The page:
For most of the 2009 season, the driver nicknamed “Happy” was as unhappy as any competitor in the NASCAR Sprint Cup Series garage.
Roll the tape forward to 2010, three races down, and Kevin Harvick is once again living up to the moniker he’s carried for most of his Cup career.
Surprisingly, but perhaps not, Harvick is the points leader as the series heads to Atlanta Motor Speedway for race No. 4 of the 36-week campaign. Aside from his absence from victory lane, his season-to-date has been nearly perfect. In three points-paying starts, Harvick has finished no worse than seventh and has twice come home the runner-up to defending series champion Jimmie Johnson.
And while that winless streak continues – now at a career-high 74 races – Harvick has been in serious contention to win each of the first three events of 2010. His closest call actually came in the season-opening Daytona 500, the race in which he led the most laps only to fade to seventh at the finish. Sunday’s outing at Las Vegas Motor Speedway was also nothing short of spectacular, as he rallied from a 34th-place starting spot to a near-victory behind Johnson’s No. 48.
For the record: Harvick did win the Budweiser Shootout exhibition race at Daytona, which can’t be counted as a real win, but was a nice boost nonetheless.
It’s truly been a phenomenal start for the driver who suffered through probably his most frustrating season ever in 2009. But through the early season performance of Harvick and his two Richard Childress Racing teammates, it’s become clear that the organization is back on the rise after a year that all involved would rather forget.
The question now is whether Harvick’s resurgence will render last season enough of a memory for the Bakersfield, Calif. native to re-sign with RCR.
Harvick, who joined RCR’s Cup stable in 2001 upon the death of Dale Earnhardt in the Daytona 500, made it known on more than one occasion last season that he was less than pleased with running mid-pack and that he wouldn’t be satisfied doing so for much longer. He even said at one point that his time with the organization would likely conclude when his contract expires at the end of 2010. But if Harvick is looking for greener pastures, he’s going to be forced to look pretty hard.
RCR’s key principals clearly heard the veteran driver’s call for better cars, and they answered by taking significant steps to evaluate the program and the performance of all three teams (a fourth was eliminated this offseason). To hear Harvick tell it now, the company has actually been on the upswing since last summer – well before the final month of last season, when the first visual evidence of major improvements became manifest.
As for the exact nature of where they’re getting better, though, Harvick has a hard time putting a finger on it.
“You can’t point at one thing, because it was everything but the engines,” he said. “We pretty much started over, and I guess the only thing you can attribute to the success of where everything is is just the hard work. That is really what it boils down to, is that everybody had to basically build new fleets of cars for all three teams to start over with. There are just so many things that have changed: The structure of management has changed, the chassis have changed, the bodies have changed, bump stops, springs. I mean, it just goes on and on and on.”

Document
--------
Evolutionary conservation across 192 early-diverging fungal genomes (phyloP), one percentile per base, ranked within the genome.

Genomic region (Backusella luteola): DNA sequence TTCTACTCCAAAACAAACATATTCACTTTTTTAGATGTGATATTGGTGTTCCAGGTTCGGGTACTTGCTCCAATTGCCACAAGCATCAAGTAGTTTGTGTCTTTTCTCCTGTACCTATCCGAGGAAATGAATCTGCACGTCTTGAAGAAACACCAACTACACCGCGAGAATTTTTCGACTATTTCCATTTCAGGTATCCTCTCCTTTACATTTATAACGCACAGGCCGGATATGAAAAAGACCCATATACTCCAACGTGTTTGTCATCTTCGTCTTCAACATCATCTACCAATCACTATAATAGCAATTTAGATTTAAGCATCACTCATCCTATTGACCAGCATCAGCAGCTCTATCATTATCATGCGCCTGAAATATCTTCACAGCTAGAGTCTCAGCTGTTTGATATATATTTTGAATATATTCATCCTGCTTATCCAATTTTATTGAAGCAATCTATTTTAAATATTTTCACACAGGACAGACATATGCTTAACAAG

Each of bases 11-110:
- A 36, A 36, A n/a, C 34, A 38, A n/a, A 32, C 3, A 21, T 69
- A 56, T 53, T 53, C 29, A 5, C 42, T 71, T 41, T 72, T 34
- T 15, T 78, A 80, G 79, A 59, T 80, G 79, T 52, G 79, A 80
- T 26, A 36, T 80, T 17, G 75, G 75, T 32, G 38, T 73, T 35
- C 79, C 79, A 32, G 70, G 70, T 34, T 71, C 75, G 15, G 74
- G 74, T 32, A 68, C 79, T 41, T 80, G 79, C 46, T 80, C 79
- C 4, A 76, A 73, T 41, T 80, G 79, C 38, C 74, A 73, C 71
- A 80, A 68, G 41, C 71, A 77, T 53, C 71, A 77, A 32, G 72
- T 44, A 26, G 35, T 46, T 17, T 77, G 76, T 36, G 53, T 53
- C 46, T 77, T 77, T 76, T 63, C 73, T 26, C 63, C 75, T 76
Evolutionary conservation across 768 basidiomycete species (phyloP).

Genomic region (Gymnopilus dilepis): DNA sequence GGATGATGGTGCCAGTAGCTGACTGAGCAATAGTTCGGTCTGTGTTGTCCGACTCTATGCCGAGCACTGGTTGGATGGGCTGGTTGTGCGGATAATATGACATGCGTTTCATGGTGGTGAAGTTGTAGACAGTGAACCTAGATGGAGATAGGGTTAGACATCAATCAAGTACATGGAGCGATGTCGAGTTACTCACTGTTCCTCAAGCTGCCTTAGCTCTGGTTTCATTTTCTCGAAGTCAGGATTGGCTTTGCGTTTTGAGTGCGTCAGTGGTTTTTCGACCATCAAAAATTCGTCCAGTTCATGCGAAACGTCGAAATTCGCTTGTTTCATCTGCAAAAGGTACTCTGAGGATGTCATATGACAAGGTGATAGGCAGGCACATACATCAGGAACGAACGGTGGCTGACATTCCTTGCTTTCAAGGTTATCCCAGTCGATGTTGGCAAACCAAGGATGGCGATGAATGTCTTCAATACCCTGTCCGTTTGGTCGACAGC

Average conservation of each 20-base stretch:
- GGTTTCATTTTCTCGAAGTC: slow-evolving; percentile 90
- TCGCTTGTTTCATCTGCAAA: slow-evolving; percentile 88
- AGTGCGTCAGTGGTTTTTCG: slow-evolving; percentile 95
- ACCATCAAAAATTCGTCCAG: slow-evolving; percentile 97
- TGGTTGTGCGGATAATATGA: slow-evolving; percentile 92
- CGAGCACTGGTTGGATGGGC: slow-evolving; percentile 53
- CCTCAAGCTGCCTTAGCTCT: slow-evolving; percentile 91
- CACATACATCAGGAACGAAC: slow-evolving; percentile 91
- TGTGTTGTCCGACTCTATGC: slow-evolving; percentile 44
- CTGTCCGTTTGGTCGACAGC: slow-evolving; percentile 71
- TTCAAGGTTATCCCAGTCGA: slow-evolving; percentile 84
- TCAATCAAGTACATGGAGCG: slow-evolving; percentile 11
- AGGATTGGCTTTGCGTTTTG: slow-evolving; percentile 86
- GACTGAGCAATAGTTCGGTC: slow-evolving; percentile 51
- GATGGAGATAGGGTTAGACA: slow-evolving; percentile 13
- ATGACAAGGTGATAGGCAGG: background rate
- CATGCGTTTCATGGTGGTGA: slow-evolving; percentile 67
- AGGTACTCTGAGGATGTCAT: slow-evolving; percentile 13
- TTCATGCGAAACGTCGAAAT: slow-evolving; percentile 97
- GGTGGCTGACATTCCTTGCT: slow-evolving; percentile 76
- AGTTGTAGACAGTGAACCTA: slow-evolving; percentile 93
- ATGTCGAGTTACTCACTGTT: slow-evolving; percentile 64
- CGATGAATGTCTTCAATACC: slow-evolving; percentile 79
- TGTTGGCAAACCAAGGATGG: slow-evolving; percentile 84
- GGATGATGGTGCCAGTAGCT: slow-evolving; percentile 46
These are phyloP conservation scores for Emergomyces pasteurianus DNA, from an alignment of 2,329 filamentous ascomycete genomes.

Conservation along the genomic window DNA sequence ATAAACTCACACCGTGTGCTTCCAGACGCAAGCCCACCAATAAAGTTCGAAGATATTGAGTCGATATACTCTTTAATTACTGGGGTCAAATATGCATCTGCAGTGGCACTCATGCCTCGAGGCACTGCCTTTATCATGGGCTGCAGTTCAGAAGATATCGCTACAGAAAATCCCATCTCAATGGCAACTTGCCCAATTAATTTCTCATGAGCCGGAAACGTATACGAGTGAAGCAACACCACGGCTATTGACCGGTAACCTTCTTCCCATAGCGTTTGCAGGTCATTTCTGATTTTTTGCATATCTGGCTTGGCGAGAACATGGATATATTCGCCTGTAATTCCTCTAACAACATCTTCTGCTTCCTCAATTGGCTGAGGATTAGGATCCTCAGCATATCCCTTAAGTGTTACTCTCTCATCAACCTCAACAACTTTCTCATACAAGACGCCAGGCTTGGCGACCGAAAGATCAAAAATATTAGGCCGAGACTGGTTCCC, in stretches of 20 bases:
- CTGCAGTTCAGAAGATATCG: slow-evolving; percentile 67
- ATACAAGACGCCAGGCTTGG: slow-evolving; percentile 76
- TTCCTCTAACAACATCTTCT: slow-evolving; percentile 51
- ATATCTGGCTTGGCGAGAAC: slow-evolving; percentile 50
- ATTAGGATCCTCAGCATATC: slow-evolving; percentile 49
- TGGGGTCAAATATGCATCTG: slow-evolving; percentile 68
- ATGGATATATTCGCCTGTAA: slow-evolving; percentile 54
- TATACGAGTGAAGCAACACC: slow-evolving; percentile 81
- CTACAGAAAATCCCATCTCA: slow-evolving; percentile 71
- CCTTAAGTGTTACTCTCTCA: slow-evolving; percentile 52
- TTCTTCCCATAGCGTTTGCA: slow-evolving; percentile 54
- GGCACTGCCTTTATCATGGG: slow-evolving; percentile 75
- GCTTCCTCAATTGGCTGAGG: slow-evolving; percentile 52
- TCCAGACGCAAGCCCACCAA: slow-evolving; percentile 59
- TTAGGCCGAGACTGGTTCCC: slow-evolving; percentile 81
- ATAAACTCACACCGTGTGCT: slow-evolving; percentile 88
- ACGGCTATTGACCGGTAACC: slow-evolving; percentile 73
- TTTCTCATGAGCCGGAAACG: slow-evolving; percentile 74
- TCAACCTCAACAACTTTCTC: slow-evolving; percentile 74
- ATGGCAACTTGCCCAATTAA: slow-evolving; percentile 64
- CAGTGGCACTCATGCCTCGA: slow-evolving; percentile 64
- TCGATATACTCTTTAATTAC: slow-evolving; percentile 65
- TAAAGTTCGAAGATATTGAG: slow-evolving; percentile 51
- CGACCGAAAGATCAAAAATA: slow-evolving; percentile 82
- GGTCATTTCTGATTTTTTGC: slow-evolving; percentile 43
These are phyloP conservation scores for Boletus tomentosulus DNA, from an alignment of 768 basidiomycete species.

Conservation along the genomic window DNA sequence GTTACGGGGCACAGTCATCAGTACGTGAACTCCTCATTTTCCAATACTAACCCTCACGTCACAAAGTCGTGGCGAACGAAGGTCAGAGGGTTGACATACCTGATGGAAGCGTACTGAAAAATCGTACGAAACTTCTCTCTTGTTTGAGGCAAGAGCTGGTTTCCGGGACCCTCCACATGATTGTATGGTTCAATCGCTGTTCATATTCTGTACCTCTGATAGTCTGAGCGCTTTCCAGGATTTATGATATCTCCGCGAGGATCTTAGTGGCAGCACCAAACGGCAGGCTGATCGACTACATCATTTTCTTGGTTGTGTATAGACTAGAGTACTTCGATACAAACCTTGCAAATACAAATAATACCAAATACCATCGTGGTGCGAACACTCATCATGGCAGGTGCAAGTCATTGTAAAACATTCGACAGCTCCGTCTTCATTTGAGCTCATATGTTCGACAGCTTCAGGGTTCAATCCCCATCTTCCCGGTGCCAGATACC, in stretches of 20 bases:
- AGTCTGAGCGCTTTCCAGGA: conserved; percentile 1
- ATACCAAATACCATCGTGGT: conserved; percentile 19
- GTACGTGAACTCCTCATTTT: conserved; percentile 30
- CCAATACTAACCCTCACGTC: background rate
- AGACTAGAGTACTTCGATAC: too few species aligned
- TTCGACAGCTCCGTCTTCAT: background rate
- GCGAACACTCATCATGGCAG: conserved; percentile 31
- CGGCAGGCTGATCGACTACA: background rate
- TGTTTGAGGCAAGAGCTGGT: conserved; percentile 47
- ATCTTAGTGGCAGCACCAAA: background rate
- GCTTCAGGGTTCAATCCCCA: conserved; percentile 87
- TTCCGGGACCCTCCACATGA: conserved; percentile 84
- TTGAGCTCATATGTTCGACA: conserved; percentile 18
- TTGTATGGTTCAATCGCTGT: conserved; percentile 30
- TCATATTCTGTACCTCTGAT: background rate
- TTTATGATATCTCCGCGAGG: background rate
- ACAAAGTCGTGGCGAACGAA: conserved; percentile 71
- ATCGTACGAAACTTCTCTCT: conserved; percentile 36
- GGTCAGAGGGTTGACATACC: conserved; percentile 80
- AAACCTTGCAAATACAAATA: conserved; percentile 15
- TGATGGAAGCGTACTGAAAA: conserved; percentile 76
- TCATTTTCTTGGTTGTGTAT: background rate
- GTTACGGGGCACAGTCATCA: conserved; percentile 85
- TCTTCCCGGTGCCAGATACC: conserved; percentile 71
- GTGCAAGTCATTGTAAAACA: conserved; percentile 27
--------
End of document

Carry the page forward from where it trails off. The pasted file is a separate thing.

If Harvick’s run with RCR is to continue beyond 2010, however, a strong start to the season won’t necessarily be enough to keep the 34-year-old happy. The company will need to prove over time that the last few weeks have been no fluke and that it has truly turned the corner.
But if Harvick, who leads the standings by 47 points over teammate Clint Bowyer, is still in a similar position by midseason, he would be foolish to look elsewhere. RCR is a proven, championship-winning organization that, like so many other teams, has endured its share of growing pains since the implementation of the current model Cup car.
Yet all that appears to be history now. If RCR can sustain its performance through half the season – which will include a changeover from the wing on the current car to a more traditional spoiler – Harvick should stay put.
There’s no real room for him at any of the other top organizations, and even if Stewart-Haas Racing expands to three or four cars in 2011, as many observers believe, Harvick will be just as equipped to compete for wins and championships at RCR – a company that has been around a lot longer, and where Harvick has earned all 11 of his Cup victories.
It’s always funny how top finishes have a way of changing a driver’s attitude about his team. So while Harvick has made no commitment to remain at RCR beyond 2010, don’t expect him to go anywhere else anytime soon.
After all, sometimes greener pastures come to you before you can go find them.
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